because we have such small class size, most professors make it their responsiblity to know their students by name. the teachers i have had so far are mostly very knowledgeable and passionate about their field of study and sharing it with the students. some people that i've met here are consistently stimulating academically, philosophically, and spiritually. i'm a premed music major. the music professors here are amazing, and so are the music majors here. they are all very friendly and relaxed, but when it comes to music, they couldn't be more serious, fierce and passionate. i think many students in vassar major in areas that don't necessarily guarantee jobs. However, most of them do it out of their true passion for that subject. Many students believe that even though the content/material of their study might be seemingly-irrelevant, the personal and wholistic growth that arises from such academic pursuit gets them ready for the real world.


The academics at Vassar are perfect for someone who wants a rigorous curriculum, but also wants freedom to choose what academic route to take. There is essentially no core curriculum, although students tend to take a wide variety of courses anyway, because there are so many interesting ones to choose from. Students are noticeably not competitive (at least not with one another, though each individual strives to outdo him or herself each time they tackle an assignment). Classes are small, professors work hard to know students' names and encourage participation in every class. This is also a common stereotype at liberal arts colleges, but the individual attention given by professors as well as their accessibility is truly outstanding, especially after having spent a semester abroad in a large university where I was a number rather than a name.


The student-professor ratio is excellent, and most classes are well under 30 people, so you really have a lot of opportunities to get to know professors. Students are generally not competitive, and will help each other figure the answers out- particularly in the computer science department. Of all the majors, I've noticed that cognitive science majors are most likely to engage in class-related conversations outside of class, and it's rare to get a couple of them together without some healthy bashing of classical AI or dualism. A Vassar education intends to feed curious minds rather than necessarily prepare them for jobs, but that depends largely on what classes you take. (Hint: being a drama-English double major will be less likely to get you a job right out of college than, for example, being a chemistry major.) There's far too many classes I want to take for me to be able to take them all in time, alas.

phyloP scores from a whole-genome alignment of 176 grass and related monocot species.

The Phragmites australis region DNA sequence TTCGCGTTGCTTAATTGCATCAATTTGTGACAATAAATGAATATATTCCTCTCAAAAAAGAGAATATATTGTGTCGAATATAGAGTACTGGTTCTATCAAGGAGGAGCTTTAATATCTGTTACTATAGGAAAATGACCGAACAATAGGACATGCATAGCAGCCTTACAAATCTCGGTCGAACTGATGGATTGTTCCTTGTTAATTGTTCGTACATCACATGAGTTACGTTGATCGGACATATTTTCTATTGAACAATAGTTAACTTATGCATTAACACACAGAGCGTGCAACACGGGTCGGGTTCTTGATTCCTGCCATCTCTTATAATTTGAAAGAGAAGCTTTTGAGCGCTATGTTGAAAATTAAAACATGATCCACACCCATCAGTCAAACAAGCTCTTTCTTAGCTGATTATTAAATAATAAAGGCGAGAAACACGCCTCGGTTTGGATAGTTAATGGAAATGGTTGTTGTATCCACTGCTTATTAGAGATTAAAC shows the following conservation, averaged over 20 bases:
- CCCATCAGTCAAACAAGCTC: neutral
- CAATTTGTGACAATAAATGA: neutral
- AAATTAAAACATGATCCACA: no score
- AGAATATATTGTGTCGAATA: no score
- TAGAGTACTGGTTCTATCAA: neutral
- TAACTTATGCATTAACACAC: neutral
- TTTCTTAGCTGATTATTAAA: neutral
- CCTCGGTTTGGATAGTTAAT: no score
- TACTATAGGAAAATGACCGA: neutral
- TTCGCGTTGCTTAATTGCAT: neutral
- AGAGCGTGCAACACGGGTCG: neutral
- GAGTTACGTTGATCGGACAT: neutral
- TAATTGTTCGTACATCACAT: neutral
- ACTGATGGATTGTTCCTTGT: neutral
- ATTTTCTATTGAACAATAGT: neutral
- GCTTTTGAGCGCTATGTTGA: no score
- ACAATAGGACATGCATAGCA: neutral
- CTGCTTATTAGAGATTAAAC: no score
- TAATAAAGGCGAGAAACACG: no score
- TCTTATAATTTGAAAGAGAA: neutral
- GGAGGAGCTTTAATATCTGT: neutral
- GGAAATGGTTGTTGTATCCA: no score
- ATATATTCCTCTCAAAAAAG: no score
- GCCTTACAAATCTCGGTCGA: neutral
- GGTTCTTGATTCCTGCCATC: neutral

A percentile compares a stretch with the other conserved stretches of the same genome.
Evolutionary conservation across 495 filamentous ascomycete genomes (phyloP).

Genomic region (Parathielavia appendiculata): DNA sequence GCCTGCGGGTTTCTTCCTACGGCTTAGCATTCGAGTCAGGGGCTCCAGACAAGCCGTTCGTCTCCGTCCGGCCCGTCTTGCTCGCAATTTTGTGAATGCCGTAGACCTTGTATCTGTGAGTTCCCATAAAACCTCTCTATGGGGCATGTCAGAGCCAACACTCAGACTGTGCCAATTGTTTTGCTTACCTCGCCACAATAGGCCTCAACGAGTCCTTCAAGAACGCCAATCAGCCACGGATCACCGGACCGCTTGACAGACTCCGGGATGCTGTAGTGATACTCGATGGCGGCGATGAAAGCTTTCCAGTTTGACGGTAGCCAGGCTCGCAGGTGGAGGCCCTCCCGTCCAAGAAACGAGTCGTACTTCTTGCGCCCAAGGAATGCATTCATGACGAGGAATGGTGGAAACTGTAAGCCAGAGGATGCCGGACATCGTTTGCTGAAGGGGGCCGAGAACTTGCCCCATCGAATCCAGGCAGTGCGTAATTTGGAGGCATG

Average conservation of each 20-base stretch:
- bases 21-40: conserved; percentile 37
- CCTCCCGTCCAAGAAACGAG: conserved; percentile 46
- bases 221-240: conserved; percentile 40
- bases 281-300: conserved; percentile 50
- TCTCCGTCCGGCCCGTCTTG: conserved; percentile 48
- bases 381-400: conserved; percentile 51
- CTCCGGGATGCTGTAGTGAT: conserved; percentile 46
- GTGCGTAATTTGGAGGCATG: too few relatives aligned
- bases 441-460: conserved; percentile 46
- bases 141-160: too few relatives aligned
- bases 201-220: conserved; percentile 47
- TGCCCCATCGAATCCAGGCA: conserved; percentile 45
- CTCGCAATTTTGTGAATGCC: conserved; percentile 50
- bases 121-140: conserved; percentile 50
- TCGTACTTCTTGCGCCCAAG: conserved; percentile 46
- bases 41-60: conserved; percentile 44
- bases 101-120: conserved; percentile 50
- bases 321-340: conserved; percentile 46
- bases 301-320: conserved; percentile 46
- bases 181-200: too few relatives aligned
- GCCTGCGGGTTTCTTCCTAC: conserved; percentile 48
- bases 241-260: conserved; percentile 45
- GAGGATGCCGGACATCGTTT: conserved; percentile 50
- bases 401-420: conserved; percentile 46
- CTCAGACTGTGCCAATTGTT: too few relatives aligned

Professors know name - yes Students study quite a bit Class participation is often required Intellectual conversations do occur outside of class Students are not particularly competitive I am a double major in film and political science. The film department is still small and doesn't have quite as many offerings as I'd like, but there is truly a plethora of great political science classes Vassar's academic requirements - a handful of required courses, but overall a lot of freedom - are about right Geared toward learning for its own sake.


FIRST name basis with professors, the biggest class I have is BioChemistry with excellent brilliant D. Jemiolo.... 30 some people and he still does personal consultations and keeps lab sizes small and knows at least 2 facts about every person in the room. Vassar is a fantastic learning community, but there is also alot of so called "fucking around" that goes on.. we procrastinate just like everyone else, except that most would consider it productive in some way... learning learning learning never just restricted to the classroom. I cannot speak for other disciplines (namely those that deal w/numbers, I'm a science and poetry kinda girl) but I seem to have the most passionate interesting engaging personable professors... I'm a neuroscience/biology major that has dabbled in EVERYTHING except math and classical language and sociology (yet)--- but seriously, all of my experience with professors here has been positive and progressive and exciting and damn I'm running out of adjectives I think you know what I mean and I should be working on a lab report right now but instead I'm doing this no prob.


Classes tend to be small, professors tend to be nice, and students tend to be supportive and cooperative, never competitive and certainly never cutthroat. Since many professors live in the dormitories, you can get to know them really well as your neighbors. They're very approachable (for the most part). My only real qualm is that the religion department is almost indistinguishable from the anthropology department. In other words, you don't really study different traditions as much as you study the sociopolitical aspects of religion.